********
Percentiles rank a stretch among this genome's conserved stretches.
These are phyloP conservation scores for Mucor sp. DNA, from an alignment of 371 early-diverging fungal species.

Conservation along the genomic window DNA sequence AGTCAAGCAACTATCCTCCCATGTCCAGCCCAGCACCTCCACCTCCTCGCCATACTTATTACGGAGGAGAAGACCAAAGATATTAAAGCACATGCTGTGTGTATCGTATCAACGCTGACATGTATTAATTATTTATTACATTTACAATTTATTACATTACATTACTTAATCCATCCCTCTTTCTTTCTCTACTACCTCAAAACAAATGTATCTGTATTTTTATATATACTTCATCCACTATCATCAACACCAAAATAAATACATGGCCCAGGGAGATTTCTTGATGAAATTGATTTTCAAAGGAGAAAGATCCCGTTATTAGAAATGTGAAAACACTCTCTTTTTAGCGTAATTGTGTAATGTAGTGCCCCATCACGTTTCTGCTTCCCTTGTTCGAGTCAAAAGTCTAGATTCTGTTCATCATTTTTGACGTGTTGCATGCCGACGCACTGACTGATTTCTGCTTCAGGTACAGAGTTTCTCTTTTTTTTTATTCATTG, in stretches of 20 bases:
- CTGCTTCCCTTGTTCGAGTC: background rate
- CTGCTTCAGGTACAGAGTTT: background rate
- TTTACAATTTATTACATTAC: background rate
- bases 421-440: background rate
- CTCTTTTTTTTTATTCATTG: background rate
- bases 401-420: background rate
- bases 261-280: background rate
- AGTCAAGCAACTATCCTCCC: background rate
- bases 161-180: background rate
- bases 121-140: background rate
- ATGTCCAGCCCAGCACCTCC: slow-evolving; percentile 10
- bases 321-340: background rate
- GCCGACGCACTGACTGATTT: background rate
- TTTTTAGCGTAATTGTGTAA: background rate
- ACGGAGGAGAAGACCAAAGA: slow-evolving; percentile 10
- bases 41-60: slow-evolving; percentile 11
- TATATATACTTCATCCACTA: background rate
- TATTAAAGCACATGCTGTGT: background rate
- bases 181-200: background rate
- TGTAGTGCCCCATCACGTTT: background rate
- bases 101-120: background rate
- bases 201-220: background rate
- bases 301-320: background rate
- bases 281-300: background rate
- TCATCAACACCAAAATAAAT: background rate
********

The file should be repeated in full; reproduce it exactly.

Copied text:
Percentiles rank a stretch among this genome's conserved stretches.
These are phyloP conservation scores for Mucor sp. DNA, from an alignment of 371 early-diverging fungal species.

Conservation along the genomic window DNA sequence AGTCAAGCAACTATCCTCCCATGTCCAGCCCAGCACCTCCACCTCCTCGCCATACTTATTACGGAGGAGAAGACCAAAGATATTAAAGCACATGCTGTGTGTATCGTATCAACGCTGACATGTATTAATTATTTATTACATTTACAATTTATTACATTACATTACTTAATCCATCCCTCTTTCTTTCTCTACTACCTCAAAACAAATGTATCTGTATTTTTATATATACTTCATCCACTATCATCAACACCAAAATAAATACATGGCCCAGGGAGATTTCTTGATGAAATTGATTTTCAAAGGAGAAAGATCCCGTTATTAGAAATGTGAAAACACTCTCTTTTTAGCGTAATTGTGTAATGTAGTGCCCCATCACGTTTCTGCTTCCCTTGTTCGAGTCAAAAGTCTAGATTCTGTTCATCATTTTTGACGTGTTGCATGCCGACGCACTGACTGATTTCTGCTTCAGGTACAGAGTTTCTCTTTTTTTTTATTCATTG, in stretches of 20 bases:
- CTGCTTCCCTTGTTCGAGTC: background rate
- CTGCTTCAGGTACAGAGTTT: background rate
- TTTACAATTTATTACATTAC: background rate
- bases 421-440: background rate
- CTCTTTTTTTTTATTCATTG: background rate
- bases 401-420: background rate
- bases 261-280: background rate
- AGTCAAGCAACTATCCTCCC: background rate
- bases 161-180: background rate
- bases 121-140: background rate
- ATGTCCAGCCCAGCACCTCC: slow-evolving; percentile 10
- bases 321-340: background rate
- GCCGACGCACTGACTGATTT: background rate
- TTTTTAGCGTAATTGTGTAA: background rate
- ACGGAGGAGAAGACCAAAGA: slow-evolving; percentile 10
- bases 41-60: slow-evolving; percentile 11
- TATATATACTTCATCCACTA: background rate
- TATTAAAGCACATGCTGTGT: background rate
- bases 181-200: background rate
- TGTAGTGCCCCATCACGTTT: background rate
- bases 101-120: background rate
- bases 201-220: background rate
- bases 301-320: background rate
- bases 281-300: background rate
- TCATCAACACCAAAATAAAT: background rate